The OCC will move ahead with plans — first announced under Comptroller Joseph Otting’s predecessor — to consider applications from fintech companies for special-purpose national bank charters, the agency said today. The OCC released a policy statement in tandem with the Treasury Department’s report on fintech following a two-year process of collecting input from the public, including extensive engagement by American Bankers Association staff and leaders.
“On the heels of the Treasury report, we are pleased to see the Office of the Comptroller of the Currency moving forward with their new fintech charter that maintains the strict safety and soundness requirements all banks face today,” said ABA President and CEO Rob Nichols. “Today’s OCC announcement supports a dynamic banking industry where all players must meet the same high standards, face the same regulatory oversight and share the same affirmative responsibility to serve their communities.”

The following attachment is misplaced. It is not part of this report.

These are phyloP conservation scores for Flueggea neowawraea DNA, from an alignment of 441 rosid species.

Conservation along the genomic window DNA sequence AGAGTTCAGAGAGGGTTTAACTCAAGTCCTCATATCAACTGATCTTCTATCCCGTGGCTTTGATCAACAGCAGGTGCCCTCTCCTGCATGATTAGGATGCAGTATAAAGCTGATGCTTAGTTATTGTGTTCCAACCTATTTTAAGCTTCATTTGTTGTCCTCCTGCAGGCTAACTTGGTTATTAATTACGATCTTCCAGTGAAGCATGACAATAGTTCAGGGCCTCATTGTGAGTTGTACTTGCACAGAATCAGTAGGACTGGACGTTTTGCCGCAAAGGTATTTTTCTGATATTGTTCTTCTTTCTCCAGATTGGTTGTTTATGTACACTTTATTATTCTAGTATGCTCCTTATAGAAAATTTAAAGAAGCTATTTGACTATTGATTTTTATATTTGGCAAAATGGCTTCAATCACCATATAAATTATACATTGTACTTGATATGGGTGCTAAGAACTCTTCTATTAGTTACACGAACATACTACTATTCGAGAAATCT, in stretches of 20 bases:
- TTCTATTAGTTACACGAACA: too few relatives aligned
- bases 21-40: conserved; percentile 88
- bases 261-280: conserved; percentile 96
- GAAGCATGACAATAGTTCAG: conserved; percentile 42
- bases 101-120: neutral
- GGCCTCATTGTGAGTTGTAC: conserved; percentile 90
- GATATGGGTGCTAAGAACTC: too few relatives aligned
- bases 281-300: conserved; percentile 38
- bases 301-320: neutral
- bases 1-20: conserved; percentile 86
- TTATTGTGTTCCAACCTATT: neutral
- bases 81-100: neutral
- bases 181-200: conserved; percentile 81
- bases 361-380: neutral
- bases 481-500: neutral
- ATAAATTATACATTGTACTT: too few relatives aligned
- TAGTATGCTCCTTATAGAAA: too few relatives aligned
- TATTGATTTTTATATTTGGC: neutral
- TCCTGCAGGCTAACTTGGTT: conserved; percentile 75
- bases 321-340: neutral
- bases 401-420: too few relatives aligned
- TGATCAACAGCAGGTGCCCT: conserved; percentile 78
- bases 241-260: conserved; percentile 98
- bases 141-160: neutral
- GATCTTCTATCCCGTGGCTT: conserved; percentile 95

The OCC’s announcement comes as the financial industry sees accelerating technological change. “[C]ompanies that engage in the business of banking in new and innovative ways should have the same opportunity to obtain a national bank charter as companies that provide banking services through more traditional means,” the agency said. “The OCC will require these new entrants to the national banking system to adhere to the same high standards that apply to all national banks.”
Specifically, the OCC said that any special-purpose charters granted will be required to “demonstrate a commitment to financial inclusion,” meeting “a high standard similar to the Community Reinvestment Act’s expectations for national banks that take insured deposits.” The agency’s revised licensing manual describes the supervisory, capital, liquidity and contingency planning requirements it will impose. “[T]he OCC will not approve proposals that are contrary to applicable law, regulation, policy, or safety and soundness,” the agency said. “Exercising the OCC’s existing authority to grant special purpose charters does not alter existing barriers separating banking and commerce.”